Kolohe Andino wasn't at the meeting, but one can imagine which side he would have been on. Photo:WSL
WSL Competitors Seek Scoring Transparency, Including An Audio/Video Feed Of Judges’ Booth
Gossip Girl's on the case.
In a recent meeting between the WSL and World Professional Surfers (WPS)*, some CT surfers in attendance (there were 27 in total) questioned the importance and validity of the WSL’s Head Judge position.
According to notes from the WSL/WPS meeting, the WSL’s Deputy-Commissioner Renato Hickel defended the position, explaining that, “The Head Judge is the maestro, who conducts the orchestra.”
For those who don’t know, the WSL’s judging system works something like this:
In CT competition, there are five “official” judges who put down an individual score (between 0-10) for each wave surfed. These judges are separated by partitions and are meant to have zero communication with one another.
Waves are scored in relation to others in the same singular heat, and are based on the day's scoring criteria, which is developed by the Head Judge and texted to all competitors and judges before the day begins.
Separate from these five “official” judges is the Head Judge, who oversees the five judges’ decisions but does not put down a score of his own.
The widely accepted theory (though not verified by the WSL) is that each of the five judges writes down their initial impression of a wave on a piece of paper. Then, before the judges can input their official score to the computer, the Head Judge looks at all five scores to see if anybody is dramatically too high or too low, at which point he either gives them the go-ahead to post or encourages one or more of the judges to bump the score up or down to get nearer to the average.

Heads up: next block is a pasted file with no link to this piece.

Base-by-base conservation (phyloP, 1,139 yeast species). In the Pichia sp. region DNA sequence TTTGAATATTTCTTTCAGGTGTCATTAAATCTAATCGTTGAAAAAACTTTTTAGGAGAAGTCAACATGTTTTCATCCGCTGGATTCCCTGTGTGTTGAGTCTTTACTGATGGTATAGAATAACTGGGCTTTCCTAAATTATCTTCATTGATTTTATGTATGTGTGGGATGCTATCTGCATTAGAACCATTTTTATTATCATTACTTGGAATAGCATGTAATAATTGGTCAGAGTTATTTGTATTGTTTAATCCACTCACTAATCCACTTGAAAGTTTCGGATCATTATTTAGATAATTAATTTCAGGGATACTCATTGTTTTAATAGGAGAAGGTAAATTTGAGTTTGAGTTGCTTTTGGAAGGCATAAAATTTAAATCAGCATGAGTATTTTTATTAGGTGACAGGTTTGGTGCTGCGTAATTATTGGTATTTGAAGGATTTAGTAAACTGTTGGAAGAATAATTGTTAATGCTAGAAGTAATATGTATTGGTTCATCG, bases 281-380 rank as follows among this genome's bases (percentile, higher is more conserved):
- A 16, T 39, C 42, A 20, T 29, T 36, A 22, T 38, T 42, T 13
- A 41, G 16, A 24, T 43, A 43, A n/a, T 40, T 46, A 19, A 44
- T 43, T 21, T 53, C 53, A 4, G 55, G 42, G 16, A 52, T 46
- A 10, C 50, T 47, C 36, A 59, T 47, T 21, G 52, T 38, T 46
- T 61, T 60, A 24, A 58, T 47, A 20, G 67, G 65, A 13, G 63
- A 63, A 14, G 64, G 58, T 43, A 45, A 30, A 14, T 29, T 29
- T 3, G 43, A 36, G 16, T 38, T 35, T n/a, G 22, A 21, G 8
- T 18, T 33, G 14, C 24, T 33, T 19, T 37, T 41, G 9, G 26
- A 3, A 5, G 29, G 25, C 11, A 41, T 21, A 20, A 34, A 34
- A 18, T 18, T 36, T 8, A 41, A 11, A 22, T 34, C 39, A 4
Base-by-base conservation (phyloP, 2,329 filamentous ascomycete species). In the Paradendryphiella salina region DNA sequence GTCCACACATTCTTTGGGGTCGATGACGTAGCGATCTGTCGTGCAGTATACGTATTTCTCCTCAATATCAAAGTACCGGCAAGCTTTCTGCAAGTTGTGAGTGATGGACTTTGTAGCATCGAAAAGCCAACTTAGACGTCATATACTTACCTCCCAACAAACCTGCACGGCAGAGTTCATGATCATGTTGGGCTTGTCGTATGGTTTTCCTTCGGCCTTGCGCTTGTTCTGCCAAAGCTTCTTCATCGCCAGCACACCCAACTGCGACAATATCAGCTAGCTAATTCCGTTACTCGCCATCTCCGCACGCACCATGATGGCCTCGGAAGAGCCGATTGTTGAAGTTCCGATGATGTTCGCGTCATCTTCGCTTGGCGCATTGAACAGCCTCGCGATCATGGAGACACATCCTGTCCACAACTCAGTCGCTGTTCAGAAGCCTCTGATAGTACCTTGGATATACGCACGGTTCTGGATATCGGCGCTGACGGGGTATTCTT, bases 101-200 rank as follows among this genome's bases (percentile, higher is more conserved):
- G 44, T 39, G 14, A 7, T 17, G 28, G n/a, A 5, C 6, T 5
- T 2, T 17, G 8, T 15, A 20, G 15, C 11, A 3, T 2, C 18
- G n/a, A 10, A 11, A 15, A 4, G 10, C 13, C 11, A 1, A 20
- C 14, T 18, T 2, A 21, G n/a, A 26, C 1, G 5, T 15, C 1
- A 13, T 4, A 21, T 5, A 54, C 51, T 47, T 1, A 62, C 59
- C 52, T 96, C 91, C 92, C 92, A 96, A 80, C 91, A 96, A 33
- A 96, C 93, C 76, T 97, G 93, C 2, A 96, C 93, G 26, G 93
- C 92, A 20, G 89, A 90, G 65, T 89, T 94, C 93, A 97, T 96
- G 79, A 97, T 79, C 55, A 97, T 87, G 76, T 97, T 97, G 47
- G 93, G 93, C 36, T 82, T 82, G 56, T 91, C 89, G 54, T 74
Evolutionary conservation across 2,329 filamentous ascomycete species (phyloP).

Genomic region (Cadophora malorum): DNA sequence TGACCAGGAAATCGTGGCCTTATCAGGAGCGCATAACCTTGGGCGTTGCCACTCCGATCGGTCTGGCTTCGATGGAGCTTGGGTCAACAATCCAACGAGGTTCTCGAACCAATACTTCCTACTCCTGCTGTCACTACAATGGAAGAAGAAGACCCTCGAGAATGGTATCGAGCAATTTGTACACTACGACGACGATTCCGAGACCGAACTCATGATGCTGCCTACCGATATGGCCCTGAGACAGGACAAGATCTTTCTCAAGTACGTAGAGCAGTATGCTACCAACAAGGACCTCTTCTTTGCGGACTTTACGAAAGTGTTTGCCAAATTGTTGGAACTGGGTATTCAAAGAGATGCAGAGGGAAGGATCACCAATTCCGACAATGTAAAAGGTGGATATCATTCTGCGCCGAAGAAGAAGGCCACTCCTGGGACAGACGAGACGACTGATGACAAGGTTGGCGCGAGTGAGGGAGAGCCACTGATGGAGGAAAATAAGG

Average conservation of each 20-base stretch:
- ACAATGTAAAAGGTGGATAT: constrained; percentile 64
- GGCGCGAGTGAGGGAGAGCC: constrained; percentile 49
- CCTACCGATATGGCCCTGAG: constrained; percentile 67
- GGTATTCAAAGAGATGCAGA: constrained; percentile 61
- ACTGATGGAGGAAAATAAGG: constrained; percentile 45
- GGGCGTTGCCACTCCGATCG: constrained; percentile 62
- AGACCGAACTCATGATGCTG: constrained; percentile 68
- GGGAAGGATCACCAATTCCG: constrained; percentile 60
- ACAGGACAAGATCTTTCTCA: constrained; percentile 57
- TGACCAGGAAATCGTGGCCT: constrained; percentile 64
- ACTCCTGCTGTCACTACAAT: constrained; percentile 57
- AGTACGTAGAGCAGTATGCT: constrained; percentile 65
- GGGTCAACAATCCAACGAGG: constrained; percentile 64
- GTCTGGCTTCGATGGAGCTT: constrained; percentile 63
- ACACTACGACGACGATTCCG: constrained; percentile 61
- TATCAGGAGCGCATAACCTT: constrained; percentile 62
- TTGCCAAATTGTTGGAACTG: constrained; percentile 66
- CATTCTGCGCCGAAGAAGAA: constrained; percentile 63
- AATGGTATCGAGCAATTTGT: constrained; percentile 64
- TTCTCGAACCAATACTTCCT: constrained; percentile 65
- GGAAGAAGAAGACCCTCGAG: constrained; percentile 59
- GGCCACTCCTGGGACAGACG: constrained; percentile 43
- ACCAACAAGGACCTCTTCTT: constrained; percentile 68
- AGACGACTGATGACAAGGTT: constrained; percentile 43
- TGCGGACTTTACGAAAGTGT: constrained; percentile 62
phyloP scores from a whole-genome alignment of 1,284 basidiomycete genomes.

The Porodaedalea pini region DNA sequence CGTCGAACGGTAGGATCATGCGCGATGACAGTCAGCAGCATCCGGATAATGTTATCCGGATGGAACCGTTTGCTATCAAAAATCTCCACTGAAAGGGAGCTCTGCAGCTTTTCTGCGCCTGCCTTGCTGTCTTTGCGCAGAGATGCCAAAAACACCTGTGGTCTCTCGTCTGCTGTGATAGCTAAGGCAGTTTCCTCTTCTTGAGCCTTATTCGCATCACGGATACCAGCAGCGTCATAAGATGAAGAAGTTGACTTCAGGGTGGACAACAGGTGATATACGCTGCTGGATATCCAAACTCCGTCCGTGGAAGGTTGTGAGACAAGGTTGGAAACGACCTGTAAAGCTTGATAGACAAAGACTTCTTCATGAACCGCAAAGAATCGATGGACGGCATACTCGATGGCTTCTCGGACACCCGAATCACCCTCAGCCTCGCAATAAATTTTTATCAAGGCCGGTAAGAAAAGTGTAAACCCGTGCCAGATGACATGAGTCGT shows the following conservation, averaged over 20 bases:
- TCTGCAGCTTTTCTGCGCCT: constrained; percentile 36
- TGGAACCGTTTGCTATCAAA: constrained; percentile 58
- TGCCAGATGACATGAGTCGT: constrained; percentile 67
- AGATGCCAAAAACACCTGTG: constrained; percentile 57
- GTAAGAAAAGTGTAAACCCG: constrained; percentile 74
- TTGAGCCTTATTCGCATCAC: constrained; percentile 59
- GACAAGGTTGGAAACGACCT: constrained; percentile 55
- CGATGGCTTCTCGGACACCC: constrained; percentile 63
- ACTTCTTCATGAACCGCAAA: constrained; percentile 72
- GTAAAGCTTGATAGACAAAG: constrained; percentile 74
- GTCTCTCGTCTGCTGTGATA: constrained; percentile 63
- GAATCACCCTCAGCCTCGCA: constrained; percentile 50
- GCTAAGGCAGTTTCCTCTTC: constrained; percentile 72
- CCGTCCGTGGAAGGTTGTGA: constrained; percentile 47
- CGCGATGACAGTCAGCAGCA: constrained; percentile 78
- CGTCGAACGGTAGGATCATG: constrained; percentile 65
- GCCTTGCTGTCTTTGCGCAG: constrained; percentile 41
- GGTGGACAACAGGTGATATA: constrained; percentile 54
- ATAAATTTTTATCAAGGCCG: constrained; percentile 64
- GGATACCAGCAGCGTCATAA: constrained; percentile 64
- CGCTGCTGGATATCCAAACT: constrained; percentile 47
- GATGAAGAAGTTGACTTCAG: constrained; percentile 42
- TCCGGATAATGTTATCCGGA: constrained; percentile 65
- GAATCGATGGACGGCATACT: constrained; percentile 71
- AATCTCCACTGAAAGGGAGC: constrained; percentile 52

Up until the 2018 season, the WSL’s Head Judge position was held by Australia’s Richie Porta. This year it’s Australia’s Pritamo Ahrendt.
The WSL’s Head-Commissioner, Kieren Perrrow, doubled-down on Renato's defense, explaining that the Head Judge does not interfere with the other judges’ scores. Instead, he creates the daily criteria, evaluates judges’ performance, and develops their skills.
Unsatisfied with this response, the WPS requested to implement a system with audio/video in the judges’ booth, explaining that 27 CT surfers voted Yes on this idea.
According to the notes, Renato Hickel explained that surfers had been invited in the beginning of the year to shadow the judges.
This prompted some of the Women’s CT surfers to relay their experience of the matter, which was that they had tried to shadow the judges earlier this season but were denied. At The Surf Ranch Pro, surfers were also not allowed to shadow the judges.
Surfers continued to voice specific concerns about the judging, including confusion around what type of surfing prevailed – power or progression. They also proposed the idea of bringing observers from other sports to see how surfing is currently judged and how it can be improved.
Despite this, it remains unclear if any changes to the judging will be made in the upcoming 2019 Championship Tour season.
That's all for now!
*WPS is a group that advocates for surfers’ rights, essentially like a Surfers’ Union. CT surfers Ace Buchan and Sage Erickson are representatives on the WPS board.